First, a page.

Arthritis: Updating our understanding of causes and treatment

May 17, 2024

Today, according to the Centers for Disease Control (CDC), 1 in 5 American adults — or 53 million people — live with doctor-diagnosed arthritis. And many more have joint pain but haven’t been diagnosed yet. While there are different types of arthritis, including psoriatic arthritis, rheumatoid arthritis, and osteoarthritis, the latter is the most common. It affects 32.5 million adults.

In a patient with osteoarthritis, the protective membrane between the joints (cartilage), begins to wear down. Over time, wear and tear can trigger painful inflammation which erodes the cartilage and causes structural changes in the joint. A patient may end up with no cartilage at all. Doctors today have a wide variety of conservative treatments to offer patients in the early or mid stages of arthritis and new surgical techniques including minimally invasive/outpatient joint replacement for later-stage arthritis.

We asked Midwest Orthopaedics at RUSH joint replacement surgeons some of the questions they are most frequently asked by their patients with arthritis:

Are joint replacement patients getting younger?

“I would say that patients are presenting with arthritis at younger and younger ages as a result of active lifestyles and sports-related injuries. With their desire to return to those active lifestyles, joint replacement provides an excellent option for young people with arthritis. We routinely see people return to all the activities they enjoyed before they had arthritis in their hip or knee.”

 – Tad Gerlinger, MD.

Can I delay or prevent the onset of osteoarthritis?

“It's important to keep moving and stay in good shape so you're not putting extra stress on your joints. You want to keep a healthy BMI (18.5 – 24.9%). Some good ways to do that are performing low-impact activities like walking, dancing, cycling, swimming, or yoga.

Beware of overdoing it with high-impact activities like running, skiing, and gymnastics. Sports like these are a double-edged sword. They can keep you fit, but they can also put stress on your joints, so try to be mindful when practicing these activities. Listen to your body and don't overdo it!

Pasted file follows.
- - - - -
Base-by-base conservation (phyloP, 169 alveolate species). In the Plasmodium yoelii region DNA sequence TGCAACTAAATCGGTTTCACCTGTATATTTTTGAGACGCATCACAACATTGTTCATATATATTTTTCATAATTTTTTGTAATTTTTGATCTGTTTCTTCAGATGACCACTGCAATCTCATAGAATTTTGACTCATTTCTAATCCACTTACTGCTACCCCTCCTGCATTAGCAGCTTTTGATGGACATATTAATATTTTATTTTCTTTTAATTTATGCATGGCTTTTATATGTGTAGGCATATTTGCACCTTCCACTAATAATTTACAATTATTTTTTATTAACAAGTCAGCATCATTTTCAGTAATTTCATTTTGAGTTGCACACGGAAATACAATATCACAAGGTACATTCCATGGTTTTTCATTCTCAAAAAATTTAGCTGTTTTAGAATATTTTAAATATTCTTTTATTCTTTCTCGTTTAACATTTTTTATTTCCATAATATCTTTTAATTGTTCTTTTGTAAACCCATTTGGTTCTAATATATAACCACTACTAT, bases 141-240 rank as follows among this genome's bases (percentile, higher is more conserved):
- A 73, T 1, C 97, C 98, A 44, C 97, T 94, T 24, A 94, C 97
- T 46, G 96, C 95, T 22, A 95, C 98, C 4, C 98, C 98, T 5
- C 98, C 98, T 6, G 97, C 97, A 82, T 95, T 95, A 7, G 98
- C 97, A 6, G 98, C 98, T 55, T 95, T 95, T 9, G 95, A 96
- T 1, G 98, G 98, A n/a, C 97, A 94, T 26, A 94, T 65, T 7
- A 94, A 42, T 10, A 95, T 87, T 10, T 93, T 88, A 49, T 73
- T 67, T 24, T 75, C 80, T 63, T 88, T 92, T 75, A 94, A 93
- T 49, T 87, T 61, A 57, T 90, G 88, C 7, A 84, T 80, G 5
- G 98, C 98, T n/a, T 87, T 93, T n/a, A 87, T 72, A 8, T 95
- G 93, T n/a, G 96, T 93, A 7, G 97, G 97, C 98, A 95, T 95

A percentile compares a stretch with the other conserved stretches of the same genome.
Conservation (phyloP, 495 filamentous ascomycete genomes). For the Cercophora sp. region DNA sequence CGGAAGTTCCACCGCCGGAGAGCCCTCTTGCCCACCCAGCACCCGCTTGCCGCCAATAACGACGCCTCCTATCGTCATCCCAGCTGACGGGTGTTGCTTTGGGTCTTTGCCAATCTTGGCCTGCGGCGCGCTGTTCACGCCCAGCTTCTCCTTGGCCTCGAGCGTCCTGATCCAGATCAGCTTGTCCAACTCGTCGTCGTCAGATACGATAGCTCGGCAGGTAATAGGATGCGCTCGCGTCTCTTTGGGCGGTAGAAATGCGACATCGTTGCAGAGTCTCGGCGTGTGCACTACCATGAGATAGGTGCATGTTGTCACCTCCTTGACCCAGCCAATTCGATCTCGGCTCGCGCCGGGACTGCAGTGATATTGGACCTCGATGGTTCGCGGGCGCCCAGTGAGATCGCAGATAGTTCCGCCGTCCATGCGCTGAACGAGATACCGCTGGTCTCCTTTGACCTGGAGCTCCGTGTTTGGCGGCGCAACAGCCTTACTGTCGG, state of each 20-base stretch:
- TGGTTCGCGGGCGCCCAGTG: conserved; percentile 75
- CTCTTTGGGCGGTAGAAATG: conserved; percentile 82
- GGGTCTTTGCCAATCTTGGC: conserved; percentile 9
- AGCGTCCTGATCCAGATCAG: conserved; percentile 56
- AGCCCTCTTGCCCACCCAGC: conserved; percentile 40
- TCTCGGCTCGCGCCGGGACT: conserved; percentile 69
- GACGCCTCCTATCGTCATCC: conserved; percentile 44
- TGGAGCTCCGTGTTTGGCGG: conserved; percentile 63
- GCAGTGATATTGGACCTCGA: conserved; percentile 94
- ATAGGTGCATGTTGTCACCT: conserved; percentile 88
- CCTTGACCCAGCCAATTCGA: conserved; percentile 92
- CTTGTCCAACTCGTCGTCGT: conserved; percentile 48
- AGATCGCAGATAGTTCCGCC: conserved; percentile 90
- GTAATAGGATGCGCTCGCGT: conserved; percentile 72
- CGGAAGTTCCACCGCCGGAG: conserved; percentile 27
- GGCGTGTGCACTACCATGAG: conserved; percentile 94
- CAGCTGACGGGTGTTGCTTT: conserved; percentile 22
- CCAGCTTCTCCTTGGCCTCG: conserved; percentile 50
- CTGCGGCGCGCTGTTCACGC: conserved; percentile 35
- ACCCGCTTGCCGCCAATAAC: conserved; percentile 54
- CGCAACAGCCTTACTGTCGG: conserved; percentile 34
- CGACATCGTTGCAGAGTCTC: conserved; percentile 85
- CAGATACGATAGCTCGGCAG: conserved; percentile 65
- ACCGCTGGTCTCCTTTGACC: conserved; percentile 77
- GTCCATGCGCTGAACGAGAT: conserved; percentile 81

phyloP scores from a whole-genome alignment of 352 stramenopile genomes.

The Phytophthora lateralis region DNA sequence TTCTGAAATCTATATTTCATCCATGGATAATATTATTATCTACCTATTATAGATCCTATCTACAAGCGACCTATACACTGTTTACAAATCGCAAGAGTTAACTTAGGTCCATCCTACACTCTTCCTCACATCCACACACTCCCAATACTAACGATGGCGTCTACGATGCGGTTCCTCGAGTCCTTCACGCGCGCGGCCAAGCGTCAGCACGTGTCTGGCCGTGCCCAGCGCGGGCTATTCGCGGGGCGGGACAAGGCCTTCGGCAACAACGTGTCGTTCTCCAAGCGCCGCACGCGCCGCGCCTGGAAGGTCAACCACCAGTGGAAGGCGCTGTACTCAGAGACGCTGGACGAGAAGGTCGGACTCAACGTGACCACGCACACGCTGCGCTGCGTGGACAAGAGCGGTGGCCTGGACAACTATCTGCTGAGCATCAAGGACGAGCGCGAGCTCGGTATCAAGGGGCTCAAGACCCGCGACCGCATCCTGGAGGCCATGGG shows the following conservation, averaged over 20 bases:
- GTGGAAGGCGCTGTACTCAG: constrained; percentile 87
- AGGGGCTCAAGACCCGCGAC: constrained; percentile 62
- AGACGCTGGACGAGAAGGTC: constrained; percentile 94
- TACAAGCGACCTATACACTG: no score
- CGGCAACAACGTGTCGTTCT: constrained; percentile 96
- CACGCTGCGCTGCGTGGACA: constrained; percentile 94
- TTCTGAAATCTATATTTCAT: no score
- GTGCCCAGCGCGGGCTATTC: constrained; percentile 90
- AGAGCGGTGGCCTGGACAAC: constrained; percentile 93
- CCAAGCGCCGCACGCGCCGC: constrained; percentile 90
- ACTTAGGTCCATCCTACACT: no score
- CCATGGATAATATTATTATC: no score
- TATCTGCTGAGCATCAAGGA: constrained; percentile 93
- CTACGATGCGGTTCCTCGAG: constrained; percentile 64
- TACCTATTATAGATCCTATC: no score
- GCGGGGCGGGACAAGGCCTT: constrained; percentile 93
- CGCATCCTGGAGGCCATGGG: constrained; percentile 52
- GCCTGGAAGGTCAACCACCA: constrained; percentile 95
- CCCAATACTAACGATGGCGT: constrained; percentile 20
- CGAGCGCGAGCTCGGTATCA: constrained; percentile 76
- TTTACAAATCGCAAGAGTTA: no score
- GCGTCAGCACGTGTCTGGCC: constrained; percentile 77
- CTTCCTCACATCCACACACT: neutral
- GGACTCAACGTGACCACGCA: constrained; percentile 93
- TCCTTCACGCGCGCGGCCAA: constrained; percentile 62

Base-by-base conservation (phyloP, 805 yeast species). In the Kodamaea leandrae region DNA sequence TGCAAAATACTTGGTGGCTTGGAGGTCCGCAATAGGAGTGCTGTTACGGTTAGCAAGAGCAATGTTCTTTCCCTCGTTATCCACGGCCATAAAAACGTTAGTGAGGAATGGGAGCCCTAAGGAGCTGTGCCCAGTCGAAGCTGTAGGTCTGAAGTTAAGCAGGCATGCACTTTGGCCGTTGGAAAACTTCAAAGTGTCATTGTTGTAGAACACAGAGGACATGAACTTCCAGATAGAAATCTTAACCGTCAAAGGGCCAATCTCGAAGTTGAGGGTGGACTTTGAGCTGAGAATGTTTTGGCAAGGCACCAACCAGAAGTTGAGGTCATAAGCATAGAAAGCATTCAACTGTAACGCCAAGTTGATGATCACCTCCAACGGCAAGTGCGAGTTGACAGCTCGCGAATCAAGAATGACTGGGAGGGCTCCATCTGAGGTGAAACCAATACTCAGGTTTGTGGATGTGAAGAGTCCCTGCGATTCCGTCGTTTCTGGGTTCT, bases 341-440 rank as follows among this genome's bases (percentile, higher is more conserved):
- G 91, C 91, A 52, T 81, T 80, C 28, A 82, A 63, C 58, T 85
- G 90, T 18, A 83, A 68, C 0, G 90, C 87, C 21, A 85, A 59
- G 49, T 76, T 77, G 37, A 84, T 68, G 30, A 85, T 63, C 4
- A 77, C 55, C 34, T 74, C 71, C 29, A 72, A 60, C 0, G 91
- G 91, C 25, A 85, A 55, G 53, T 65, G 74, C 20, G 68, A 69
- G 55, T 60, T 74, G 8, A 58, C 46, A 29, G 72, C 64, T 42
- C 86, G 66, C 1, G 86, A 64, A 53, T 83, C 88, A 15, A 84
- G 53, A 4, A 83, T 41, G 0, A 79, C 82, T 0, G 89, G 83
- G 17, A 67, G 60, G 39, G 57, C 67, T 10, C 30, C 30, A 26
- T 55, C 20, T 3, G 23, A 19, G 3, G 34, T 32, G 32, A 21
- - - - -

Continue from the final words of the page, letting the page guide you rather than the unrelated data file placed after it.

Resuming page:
A healthy diet is — of course — beneficial for your health all around, but it also makes a difference in joint health. As much as possible, avoid fatty foods, simple sugars or carbohydrates, and excessive salt. Eating those things can contribute to swollen, achy joints. Instead, reach for fruits and vegetables, healthy fats like olive oil and nuts, whole grains, and fish. These foods are thought to reduce inflammation and help with joint pain.

If you have joint pain that doesn’t subside on its own after a day or two, interferes with everyday life, or is steadily getting worse, it's best to talk to your doctor sooner rather than later. There is so much that can be done depending on the stage of your arthritis. Be on the lookout for swollen, red, tender, or warm joints. Your doctor can do X-rays, MRIs, or nerve tests to evaluate and collaborate with you to figure out the best path for you.

– Denis Nam, MD

Are over-the-counter arthritis relief products helpful?

“There are a lot of products on the market including various supplements and over-the-counter remedies that are widely advertised and sold to consumers and patients with hip and knee arthritis as potential cures or options for symptomatic relief. We get frequent questions from our patients regarding the efficacy of these options in managing their joint pain, swelling, and stiffness from arthritis and potentially delaying surgery, including joint replacement. It is often helpful for our patients to discuss these options with us and whether there may be a potential clinical benefit based on existing scientific evidence to support their use.”

– Omar Behery, MD

Is joint replacement the best ‘fix’ for debilitating arthritis?

“Yes, joint replacement remains the primary fix for end-stage osteoarthritis. There are a number of conservative treatment options prior to pursuing surgery that may not cure the problem but can make the symptoms more manageable. These include physical therapy, oral anti-inflammatory medications, and injections.”

– Denis Nam, MD

How do my diet and exercise affect my chances of getting arthritis?

“Arthritis progresses in different ways. It’s a combination of genetics and daily activity. For instance, someone with great genetics may be able to run and jump play professional sports and be highly active, and never develop arthritis. Others with poor genetics may just go about their daily activities and develop arthritis in their early 50’s or 60’s. The best things we can control are an anti-inflammatory diet, regular activity, and avoiding injury. Cycling, running, and playing sports, all keep the joints moving and lubricated.

Keeping a full range of motion in your joints is also key. Our society is such a sitting society. We go from our beds to cars to office chairs to the couch. Consequently, our hips don’t get a full range of motion. Other ‘floor sitting’ or ‘squatting’ cultures around the world have much less hip arthritis because they are using that joint’s full range of motion.

Another way that we can avoid early-onset arthritis is by reducing our daily sugar intake. This helps our metabolism for all parts of the body. Keeping weight down is critical. For every pound of weight, our knees feel four times the amount of force. I call it the “4 for 1” sale in our bodies. Even joint replacement patients who eat high protein and low sugar have excellent outcomes following surgery and live active, healthy lives.”

– Vasili Karas, MD